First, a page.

Primary Culture of Dorsal Root Ganglion Neurons and Schwann Cells

Dorsal root ganglion neurons (DRGs) were dissected from spinal cords of embryonic day 13.5 mice (Shimizu Laboratory Supplies) and treated with trypsin for 20 min in Hanks’ buffered salt solution. Cells were dissociated mechanically and the trypsin reaction was terminated by the addition of Neurobasal medium (Gibco, Carlsbad, California). After centrifugation, cells were resuspended in DRG medium [Neurobasal medium (Gibco), penicillin/streptomycin (Gibco), 2% B27 (Gibco), 0.4% glucose, 2 mM l-glutamine, and 100ng/ml nerve growth factor (Sigma–Aldrich, St. Louis, Missouri)] and plated on dishes coated with Matrigel (BD Biosciences, San Jose, California). Mitosis of non-neuronal cells was inhibited by 4-day treatment with 13mg/ml 5-fluoro-2′-deoxyuridine initiated 24 h after plating. These cultures can be maintained indefinitely with half-volume changes of medium every 3 days. Primary cultures of Schwann cells were obtained from the sciatic nerve of P2 rats and plated onto 60-mm tissue culture dishes. The resulting cultures were maintained at 5% CO2 at 37°C in Dulbecco’s modified Eagle’s medium containing 10% fetal bovine serum. To analyze phospholipids incorporated in myelin, we detected the presence of sphingomyelin using a Phospholipid kit (Avanti Polar Lipids, Inc. Alabaster, Alabama).20



Cultured DRGs and Schwann cells were incubated overnight at 4°C with primary antibodies: mouse monoclonal antibody against Neurofilament 200 (Sigma–Aldrich) and mouse monoclonal antibody S100 (1:200; Abcam, Cambridge, Massachusetts). After rinsing off primary antibodies, the cells were incubated for 2 h at room temperature with a secondary antibody for staining (goat anti-mouse IgG labeled with Alexa 488; Molecular Probes, Eugene, Oregon) diluted 11000. The slides were then coverslipped with Gelvatol (20% polyvinyl alcohol and glycerol mixture) and imaged on a confocal laser-scanning microscope (Fluoview 300; Olympus). The detailed procedures for immunohistochemistry are described elsewhere.11,15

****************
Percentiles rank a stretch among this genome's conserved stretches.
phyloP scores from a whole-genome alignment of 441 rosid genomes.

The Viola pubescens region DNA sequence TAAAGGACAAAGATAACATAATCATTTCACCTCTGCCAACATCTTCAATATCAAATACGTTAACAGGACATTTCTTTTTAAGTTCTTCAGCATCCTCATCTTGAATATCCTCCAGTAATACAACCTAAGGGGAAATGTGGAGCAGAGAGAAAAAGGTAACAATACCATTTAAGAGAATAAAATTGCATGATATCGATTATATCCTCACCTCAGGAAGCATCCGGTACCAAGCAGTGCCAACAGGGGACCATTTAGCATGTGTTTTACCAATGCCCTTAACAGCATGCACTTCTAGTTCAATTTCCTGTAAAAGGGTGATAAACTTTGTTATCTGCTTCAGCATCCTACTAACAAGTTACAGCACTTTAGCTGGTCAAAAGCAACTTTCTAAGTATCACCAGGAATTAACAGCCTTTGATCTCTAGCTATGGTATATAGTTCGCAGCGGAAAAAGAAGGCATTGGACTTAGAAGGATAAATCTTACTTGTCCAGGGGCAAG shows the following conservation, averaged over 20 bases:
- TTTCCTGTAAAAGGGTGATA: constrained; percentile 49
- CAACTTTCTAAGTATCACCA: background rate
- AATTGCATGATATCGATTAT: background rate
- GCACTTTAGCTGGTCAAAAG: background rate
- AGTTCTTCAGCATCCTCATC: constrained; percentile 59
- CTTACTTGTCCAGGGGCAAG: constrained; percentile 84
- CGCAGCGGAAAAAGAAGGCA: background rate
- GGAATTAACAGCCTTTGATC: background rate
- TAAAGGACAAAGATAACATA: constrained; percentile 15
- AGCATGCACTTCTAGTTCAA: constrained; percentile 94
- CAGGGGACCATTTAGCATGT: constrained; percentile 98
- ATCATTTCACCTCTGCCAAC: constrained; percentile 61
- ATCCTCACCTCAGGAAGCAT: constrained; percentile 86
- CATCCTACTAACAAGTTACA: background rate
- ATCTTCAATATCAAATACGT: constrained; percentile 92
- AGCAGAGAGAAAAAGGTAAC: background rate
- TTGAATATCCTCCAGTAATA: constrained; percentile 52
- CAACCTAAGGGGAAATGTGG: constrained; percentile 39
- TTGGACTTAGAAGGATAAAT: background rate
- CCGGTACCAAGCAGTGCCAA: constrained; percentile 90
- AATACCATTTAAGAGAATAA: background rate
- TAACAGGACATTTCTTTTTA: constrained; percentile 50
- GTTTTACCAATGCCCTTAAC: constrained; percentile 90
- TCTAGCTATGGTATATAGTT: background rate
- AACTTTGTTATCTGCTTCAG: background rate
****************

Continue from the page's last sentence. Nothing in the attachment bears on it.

Mounted sections were incubated overnight at 4°C with primary antibodies: rat monoclonal antibody against myelin basic protein (MBP; 1:2000; Millipore, Temecula, California) and rabbit monoclonal antibody against NF200 (Sigma–Aldrich). After rinsing off primary antibodies, the sections were incubated for 2 h at room temperature with secondary antibodies for double staining (goat anti-rabbit IgG labeled with Alexa 488 and goat anti-rat IgG labeled with Alexa 548; both Molecular Probes) diluted 11000. Slides were analyzed with the procedure used for immunocytochemistry. In semiquantitative analysis of axonal and myelin changes, microscopic fields in each sample were randomly selected. Images were digitized on a gray scale using an automatic threshold tool linked to morphometry software (ImageJ, National Institutes of Health, Bethesda, Maryland). The mean number of axons was counted in the field (area: 1.25×102mm2) and expressed as the number per mm2 (N/mm2). The myelinated area was expressed as the MBP-immunopositive area divided by the total area (%). To evaluate the relative changes of axon to myelin, the number of axons was divided by the myelinated area and expressed as the axon/myelin ratio.